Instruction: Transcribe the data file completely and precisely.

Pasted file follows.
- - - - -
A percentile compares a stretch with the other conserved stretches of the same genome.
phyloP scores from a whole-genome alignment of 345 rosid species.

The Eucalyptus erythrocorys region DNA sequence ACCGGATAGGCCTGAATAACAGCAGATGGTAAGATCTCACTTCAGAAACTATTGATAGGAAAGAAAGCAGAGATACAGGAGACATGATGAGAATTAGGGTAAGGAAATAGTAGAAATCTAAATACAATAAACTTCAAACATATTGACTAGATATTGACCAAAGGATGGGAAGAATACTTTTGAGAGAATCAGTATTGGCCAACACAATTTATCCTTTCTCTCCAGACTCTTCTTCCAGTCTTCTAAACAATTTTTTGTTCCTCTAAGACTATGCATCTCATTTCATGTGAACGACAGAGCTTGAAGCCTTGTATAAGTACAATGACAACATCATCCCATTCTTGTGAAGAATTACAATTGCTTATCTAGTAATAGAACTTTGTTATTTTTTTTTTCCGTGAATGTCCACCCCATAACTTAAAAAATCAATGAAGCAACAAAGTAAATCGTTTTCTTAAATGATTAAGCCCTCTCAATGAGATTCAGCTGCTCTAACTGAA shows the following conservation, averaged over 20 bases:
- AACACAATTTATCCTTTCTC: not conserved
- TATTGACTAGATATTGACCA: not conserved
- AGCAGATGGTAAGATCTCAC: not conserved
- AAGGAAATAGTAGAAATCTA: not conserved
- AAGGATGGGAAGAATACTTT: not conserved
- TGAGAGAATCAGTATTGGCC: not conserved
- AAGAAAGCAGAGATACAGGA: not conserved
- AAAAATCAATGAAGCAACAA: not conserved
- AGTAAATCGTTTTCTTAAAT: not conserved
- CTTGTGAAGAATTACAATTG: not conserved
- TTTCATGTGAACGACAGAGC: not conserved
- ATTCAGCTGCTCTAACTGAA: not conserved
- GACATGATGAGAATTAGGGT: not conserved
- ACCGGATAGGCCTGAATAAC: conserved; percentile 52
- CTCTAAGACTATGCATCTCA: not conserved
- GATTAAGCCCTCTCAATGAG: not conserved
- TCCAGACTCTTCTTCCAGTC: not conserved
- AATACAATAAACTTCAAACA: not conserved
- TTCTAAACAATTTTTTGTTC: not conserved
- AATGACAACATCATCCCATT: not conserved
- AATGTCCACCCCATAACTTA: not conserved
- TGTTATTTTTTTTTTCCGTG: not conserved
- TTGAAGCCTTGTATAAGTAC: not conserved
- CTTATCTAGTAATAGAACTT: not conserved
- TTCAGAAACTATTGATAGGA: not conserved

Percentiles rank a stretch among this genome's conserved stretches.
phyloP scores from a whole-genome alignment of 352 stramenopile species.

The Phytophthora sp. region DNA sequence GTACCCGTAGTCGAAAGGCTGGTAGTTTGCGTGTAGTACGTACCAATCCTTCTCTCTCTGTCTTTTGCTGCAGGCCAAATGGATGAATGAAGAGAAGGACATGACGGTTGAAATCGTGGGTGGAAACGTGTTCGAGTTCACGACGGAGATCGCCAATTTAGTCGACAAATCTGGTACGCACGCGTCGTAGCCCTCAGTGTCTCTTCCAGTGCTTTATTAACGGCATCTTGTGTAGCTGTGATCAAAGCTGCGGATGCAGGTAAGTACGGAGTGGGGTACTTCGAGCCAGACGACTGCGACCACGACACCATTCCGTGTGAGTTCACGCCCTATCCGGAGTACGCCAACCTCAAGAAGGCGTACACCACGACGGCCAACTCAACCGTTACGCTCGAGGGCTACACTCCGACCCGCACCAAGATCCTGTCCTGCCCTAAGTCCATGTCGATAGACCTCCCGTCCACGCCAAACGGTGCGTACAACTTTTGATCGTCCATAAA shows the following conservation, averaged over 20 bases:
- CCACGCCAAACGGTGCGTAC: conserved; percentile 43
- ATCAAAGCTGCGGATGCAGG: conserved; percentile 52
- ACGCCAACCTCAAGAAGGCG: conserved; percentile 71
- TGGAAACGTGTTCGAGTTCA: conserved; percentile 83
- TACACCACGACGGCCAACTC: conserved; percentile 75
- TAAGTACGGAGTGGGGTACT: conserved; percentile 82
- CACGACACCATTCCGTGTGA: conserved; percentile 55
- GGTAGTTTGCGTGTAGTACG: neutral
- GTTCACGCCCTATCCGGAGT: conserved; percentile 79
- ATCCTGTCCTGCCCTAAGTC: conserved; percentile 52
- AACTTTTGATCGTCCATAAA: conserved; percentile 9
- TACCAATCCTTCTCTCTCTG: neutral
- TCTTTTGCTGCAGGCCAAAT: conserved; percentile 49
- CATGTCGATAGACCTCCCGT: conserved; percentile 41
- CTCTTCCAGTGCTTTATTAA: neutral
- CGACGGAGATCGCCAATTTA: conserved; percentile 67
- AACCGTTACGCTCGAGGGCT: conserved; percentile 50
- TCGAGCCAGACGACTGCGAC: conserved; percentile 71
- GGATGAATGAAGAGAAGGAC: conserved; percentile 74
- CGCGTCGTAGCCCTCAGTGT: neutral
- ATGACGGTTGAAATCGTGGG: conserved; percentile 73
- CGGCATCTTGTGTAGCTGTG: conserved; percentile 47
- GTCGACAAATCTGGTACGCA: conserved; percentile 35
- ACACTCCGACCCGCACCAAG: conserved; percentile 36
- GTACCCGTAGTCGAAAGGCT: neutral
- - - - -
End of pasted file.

A percentile compares a stretch with the other conserved stretches of the same genome.
phyloP scores from a whole-genome alignment of 345 rosid species.

The Eucalyptus erythrocorys region DNA sequence ACCGGATAGGCCTGAATAACAGCAGATGGTAAGATCTCACTTCAGAAACTATTGATAGGAAAGAAAGCAGAGATACAGGAGACATGATGAGAATTAGGGTAAGGAAATAGTAGAAATCTAAATACAATAAACTTCAAACATATTGACTAGATATTGACCAAAGGATGGGAAGAATACTTTTGAGAGAATCAGTATTGGCCAACACAATTTATCCTTTCTCTCCAGACTCTTCTTCCAGTCTTCTAAACAATTTTTTGTTCCTCTAAGACTATGCATCTCATTTCATGTGAACGACAGAGCTTGAAGCCTTGTATAAGTACAATGACAACATCATCCCATTCTTGTGAAGAATTACAATTGCTTATCTAGTAATAGAACTTTGTTATTTTTTTTTTCCGTGAATGTCCACCCCATAACTTAAAAAATCAATGAAGCAACAAAGTAAATCGTTTTCTTAAATGATTAAGCCCTCTCAATGAGATTCAGCTGCTCTAACTGAA shows the following conservation, averaged over 20 bases:
- AACACAATTTATCCTTTCTC: not conserved
- TATTGACTAGATATTGACCA: not conserved
- AGCAGATGGTAAGATCTCAC: not conserved
- AAGGAAATAGTAGAAATCTA: not conserved
- AAGGATGGGAAGAATACTTT: not conserved
- TGAGAGAATCAGTATTGGCC: not conserved
- AAGAAAGCAGAGATACAGGA: not conserved
- AAAAATCAATGAAGCAACAA: not conserved
- AGTAAATCGTTTTCTTAAAT: not conserved
- CTTGTGAAGAATTACAATTG: not conserved
- TTTCATGTGAACGACAGAGC: not conserved
- ATTCAGCTGCTCTAACTGAA: not conserved
- GACATGATGAGAATTAGGGT: not conserved
- ACCGGATAGGCCTGAATAAC: conserved; percentile 52
- CTCTAAGACTATGCATCTCA: not conserved
- GATTAAGCCCTCTCAATGAG: not conserved
- TCCAGACTCTTCTTCCAGTC: not conserved
- AATACAATAAACTTCAAACA: not conserved
- TTCTAAACAATTTTTTGTTC: not conserved
- AATGACAACATCATCCCATT: not conserved
- AATGTCCACCCCATAACTTA: not conserved
- TGTTATTTTTTTTTTCCGTG: not conserved
- TTGAAGCCTTGTATAAGTAC: not conserved
- CTTATCTAGTAATAGAACTT: not conserved
- TTCAGAAACTATTGATAGGA: not conserved

Percentiles rank a stretch among this genome's conserved stretches.
phyloP scores from a whole-genome alignment of 352 stramenopile species.

The Phytophthora sp. region DNA sequence GTACCCGTAGTCGAAAGGCTGGTAGTTTGCGTGTAGTACGTACCAATCCTTCTCTCTCTGTCTTTTGCTGCAGGCCAAATGGATGAATGAAGAGAAGGACATGACGGTTGAAATCGTGGGTGGAAACGTGTTCGAGTTCACGACGGAGATCGCCAATTTAGTCGACAAATCTGGTACGCACGCGTCGTAGCCCTCAGTGTCTCTTCCAGTGCTTTATTAACGGCATCTTGTGTAGCTGTGATCAAAGCTGCGGATGCAGGTAAGTACGGAGTGGGGTACTTCGAGCCAGACGACTGCGACCACGACACCATTCCGTGTGAGTTCACGCCCTATCCGGAGTACGCCAACCTCAAGAAGGCGTACACCACGACGGCCAACTCAACCGTTACGCTCGAGGGCTACACTCCGACCCGCACCAAGATCCTGTCCTGCCCTAAGTCCATGTCGATAGACCTCCCGTCCACGCCAAACGGTGCGTACAACTTTTGATCGTCCATAAA shows the following conservation, averaged over 20 bases:
- CCACGCCAAACGGTGCGTAC: conserved; percentile 43
- ATCAAAGCTGCGGATGCAGG: conserved; percentile 52
- ACGCCAACCTCAAGAAGGCG: conserved; percentile 71
- TGGAAACGTGTTCGAGTTCA: conserved; percentile 83
- TACACCACGACGGCCAACTC: conserved; percentile 75
- TAAGTACGGAGTGGGGTACT: conserved; percentile 82
- CACGACACCATTCCGTGTGA: conserved; percentile 55
- GGTAGTTTGCGTGTAGTACG: neutral
- GTTCACGCCCTATCCGGAGT: conserved; percentile 79
- ATCCTGTCCTGCCCTAAGTC: conserved; percentile 52
- AACTTTTGATCGTCCATAAA: conserved; percentile 9
- TACCAATCCTTCTCTCTCTG: neutral
- TCTTTTGCTGCAGGCCAAAT: conserved; percentile 49
- CATGTCGATAGACCTCCCGT: conserved; percentile 41
- CTCTTCCAGTGCTTTATTAA: neutral
- CGACGGAGATCGCCAATTTA: conserved; percentile 67
- AACCGTTACGCTCGAGGGCT: conserved; percentile 50
- TCGAGCCAGACGACTGCGAC: conserved; percentile 71
- GGATGAATGAAGAGAAGGAC: conserved; percentile 74
- CGCGTCGTAGCCCTCAGTGT: neutral
- ATGACGGTTGAAATCGTGGG: conserved; percentile 73
- CGGCATCTTGTGTAGCTGTG: conserved; percentile 47
- GTCGACAAATCTGGTACGCA: conserved; percentile 35
- ACACTCCGACCCGCACCAAG: conserved; percentile 36
- GTACCCGTAGTCGAAAGGCT: neutral